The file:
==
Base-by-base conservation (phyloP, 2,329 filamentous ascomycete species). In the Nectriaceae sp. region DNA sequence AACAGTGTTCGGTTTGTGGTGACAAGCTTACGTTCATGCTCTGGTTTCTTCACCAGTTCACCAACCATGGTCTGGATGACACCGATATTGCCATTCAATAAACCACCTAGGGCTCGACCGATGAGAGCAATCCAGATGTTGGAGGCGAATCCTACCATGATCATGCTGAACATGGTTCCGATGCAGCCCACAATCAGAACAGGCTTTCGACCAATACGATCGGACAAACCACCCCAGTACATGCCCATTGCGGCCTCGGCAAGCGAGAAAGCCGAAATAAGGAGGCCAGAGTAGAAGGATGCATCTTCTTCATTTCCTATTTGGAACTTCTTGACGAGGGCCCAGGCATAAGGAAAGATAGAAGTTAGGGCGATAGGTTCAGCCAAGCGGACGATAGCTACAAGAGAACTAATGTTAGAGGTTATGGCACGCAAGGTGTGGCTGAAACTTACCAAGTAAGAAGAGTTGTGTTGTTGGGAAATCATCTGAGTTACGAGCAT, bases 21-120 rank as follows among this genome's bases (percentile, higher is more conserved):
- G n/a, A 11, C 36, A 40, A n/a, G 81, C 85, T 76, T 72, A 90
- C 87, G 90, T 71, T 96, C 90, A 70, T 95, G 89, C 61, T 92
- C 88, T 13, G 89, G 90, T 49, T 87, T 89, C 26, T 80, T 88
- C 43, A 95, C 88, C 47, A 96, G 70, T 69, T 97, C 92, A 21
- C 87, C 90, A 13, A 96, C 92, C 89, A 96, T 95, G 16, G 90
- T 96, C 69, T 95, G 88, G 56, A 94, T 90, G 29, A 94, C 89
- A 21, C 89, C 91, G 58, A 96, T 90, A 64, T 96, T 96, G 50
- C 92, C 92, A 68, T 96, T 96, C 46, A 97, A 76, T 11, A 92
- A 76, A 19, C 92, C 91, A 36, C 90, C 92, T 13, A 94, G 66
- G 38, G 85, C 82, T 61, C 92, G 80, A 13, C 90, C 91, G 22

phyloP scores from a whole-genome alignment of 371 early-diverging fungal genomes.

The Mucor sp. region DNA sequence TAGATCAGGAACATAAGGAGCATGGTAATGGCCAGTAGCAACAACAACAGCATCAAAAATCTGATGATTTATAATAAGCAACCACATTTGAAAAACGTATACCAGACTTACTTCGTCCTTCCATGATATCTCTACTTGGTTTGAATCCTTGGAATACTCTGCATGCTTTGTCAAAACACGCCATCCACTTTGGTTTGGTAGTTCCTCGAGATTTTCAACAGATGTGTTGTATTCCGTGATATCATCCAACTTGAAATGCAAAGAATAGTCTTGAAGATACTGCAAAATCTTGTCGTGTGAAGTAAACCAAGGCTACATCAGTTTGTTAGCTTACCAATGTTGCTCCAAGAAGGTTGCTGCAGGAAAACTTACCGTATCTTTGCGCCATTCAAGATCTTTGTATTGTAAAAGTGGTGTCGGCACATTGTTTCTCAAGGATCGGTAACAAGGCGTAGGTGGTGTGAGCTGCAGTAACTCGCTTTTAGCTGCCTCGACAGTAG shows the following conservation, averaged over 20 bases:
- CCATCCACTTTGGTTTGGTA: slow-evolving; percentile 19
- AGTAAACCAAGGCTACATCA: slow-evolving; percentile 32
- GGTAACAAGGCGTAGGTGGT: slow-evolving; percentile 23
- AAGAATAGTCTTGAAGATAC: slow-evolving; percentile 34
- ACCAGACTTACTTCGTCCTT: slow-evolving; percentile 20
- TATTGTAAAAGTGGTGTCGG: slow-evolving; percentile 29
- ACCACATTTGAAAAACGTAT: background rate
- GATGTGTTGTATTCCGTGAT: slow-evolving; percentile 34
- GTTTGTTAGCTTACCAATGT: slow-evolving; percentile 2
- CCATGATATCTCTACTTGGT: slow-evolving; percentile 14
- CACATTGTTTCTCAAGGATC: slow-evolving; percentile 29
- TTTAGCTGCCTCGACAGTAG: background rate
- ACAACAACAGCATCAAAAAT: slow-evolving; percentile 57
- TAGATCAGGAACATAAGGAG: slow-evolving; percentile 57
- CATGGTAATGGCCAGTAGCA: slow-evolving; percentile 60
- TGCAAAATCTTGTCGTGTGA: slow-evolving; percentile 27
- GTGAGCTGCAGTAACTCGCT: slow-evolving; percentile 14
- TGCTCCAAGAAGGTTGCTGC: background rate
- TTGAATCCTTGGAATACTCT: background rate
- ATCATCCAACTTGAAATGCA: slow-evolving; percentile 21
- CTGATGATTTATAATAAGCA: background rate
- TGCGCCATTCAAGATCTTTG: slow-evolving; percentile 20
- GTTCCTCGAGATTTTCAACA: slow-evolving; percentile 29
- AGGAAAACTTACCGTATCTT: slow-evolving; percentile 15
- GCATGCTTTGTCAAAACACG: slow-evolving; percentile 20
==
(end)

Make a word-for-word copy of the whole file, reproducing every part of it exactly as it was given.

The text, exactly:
Base-by-base conservation (phyloP, 2,329 filamentous ascomycete species). In the Nectriaceae sp. region DNA sequence AACAGTGTTCGGTTTGTGGTGACAAGCTTACGTTCATGCTCTGGTTTCTTCACCAGTTCACCAACCATGGTCTGGATGACACCGATATTGCCATTCAATAAACCACCTAGGGCTCGACCGATGAGAGCAATCCAGATGTTGGAGGCGAATCCTACCATGATCATGCTGAACATGGTTCCGATGCAGCCCACAATCAGAACAGGCTTTCGACCAATACGATCGGACAAACCACCCCAGTACATGCCCATTGCGGCCTCGGCAAGCGAGAAAGCCGAAATAAGGAGGCCAGAGTAGAAGGATGCATCTTCTTCATTTCCTATTTGGAACTTCTTGACGAGGGCCCAGGCATAAGGAAAGATAGAAGTTAGGGCGATAGGTTCAGCCAAGCGGACGATAGCTACAAGAGAACTAATGTTAGAGGTTATGGCACGCAAGGTGTGGCTGAAACTTACCAAGTAAGAAGAGTTGTGTTGTTGGGAAATCATCTGAGTTACGAGCAT, bases 21-120 rank as follows among this genome's bases (percentile, higher is more conserved):
- G n/a, A 11, C 36, A 40, A n/a, G 81, C 85, T 76, T 72, A 90
- C 87, G 90, T 71, T 96, C 90, A 70, T 95, G 89, C 61, T 92
- C 88, T 13, G 89, G 90, T 49, T 87, T 89, C 26, T 80, T 88
- C 43, A 95, C 88, C 47, A 96, G 70, T 69, T 97, C 92, A 21
- C 87, C 90, A 13, A 96, C 92, C 89, A 96, T 95, G 16, G 90
- T 96, C 69, T 95, G 88, G 56, A 94, T 90, G 29, A 94, C 89
- A 21, C 89, C 91, G 58, A 96, T 90, A 64, T 96, T 96, G 50
- C 92, C 92, A 68, T 96, T 96, C 46, A 97, A 76, T 11, A 92
- A 76, A 19, C 92, C 91, A 36, C 90, C 92, T 13, A 94, G 66
- G 38, G 85, C 82, T 61, C 92, G 80, A 13, C 90, C 91, G 22

phyloP scores from a whole-genome alignment of 371 early-diverging fungal genomes.

The Mucor sp. region DNA sequence TAGATCAGGAACATAAGGAGCATGGTAATGGCCAGTAGCAACAACAACAGCATCAAAAATCTGATGATTTATAATAAGCAACCACATTTGAAAAACGTATACCAGACTTACTTCGTCCTTCCATGATATCTCTACTTGGTTTGAATCCTTGGAATACTCTGCATGCTTTGTCAAAACACGCCATCCACTTTGGTTTGGTAGTTCCTCGAGATTTTCAACAGATGTGTTGTATTCCGTGATATCATCCAACTTGAAATGCAAAGAATAGTCTTGAAGATACTGCAAAATCTTGTCGTGTGAAGTAAACCAAGGCTACATCAGTTTGTTAGCTTACCAATGTTGCTCCAAGAAGGTTGCTGCAGGAAAACTTACCGTATCTTTGCGCCATTCAAGATCTTTGTATTGTAAAAGTGGTGTCGGCACATTGTTTCTCAAGGATCGGTAACAAGGCGTAGGTGGTGTGAGCTGCAGTAACTCGCTTTTAGCTGCCTCGACAGTAG shows the following conservation, averaged over 20 bases:
- CCATCCACTTTGGTTTGGTA: slow-evolving; percentile 19
- AGTAAACCAAGGCTACATCA: slow-evolving; percentile 32
- GGTAACAAGGCGTAGGTGGT: slow-evolving; percentile 23
- AAGAATAGTCTTGAAGATAC: slow-evolving; percentile 34
- ACCAGACTTACTTCGTCCTT: slow-evolving; percentile 20
- TATTGTAAAAGTGGTGTCGG: slow-evolving; percentile 29
- ACCACATTTGAAAAACGTAT: background rate
- GATGTGTTGTATTCCGTGAT: slow-evolving; percentile 34
- GTTTGTTAGCTTACCAATGT: slow-evolving; percentile 2
- CCATGATATCTCTACTTGGT: slow-evolving; percentile 14
- CACATTGTTTCTCAAGGATC: slow-evolving; percentile 29
- TTTAGCTGCCTCGACAGTAG: background rate
- ACAACAACAGCATCAAAAAT: slow-evolving; percentile 57
- TAGATCAGGAACATAAGGAG: slow-evolving; percentile 57
- CATGGTAATGGCCAGTAGCA: slow-evolving; percentile 60
- TGCAAAATCTTGTCGTGTGA: slow-evolving; percentile 27
- GTGAGCTGCAGTAACTCGCT: slow-evolving; percentile 14
- TGCTCCAAGAAGGTTGCTGC: background rate
- TTGAATCCTTGGAATACTCT: background rate
- ATCATCCAACTTGAAATGCA: slow-evolving; percentile 21
- CTGATGATTTATAATAAGCA: background rate
- TGCGCCATTCAAGATCTTTG: slow-evolving; percentile 20
- GTTCCTCGAGATTTTCAACA: slow-evolving; percentile 29
- AGGAAAACTTACCGTATCTT: slow-evolving; percentile 15
- GCATGCTTTGTCAAAACACG: slow-evolving; percentile 20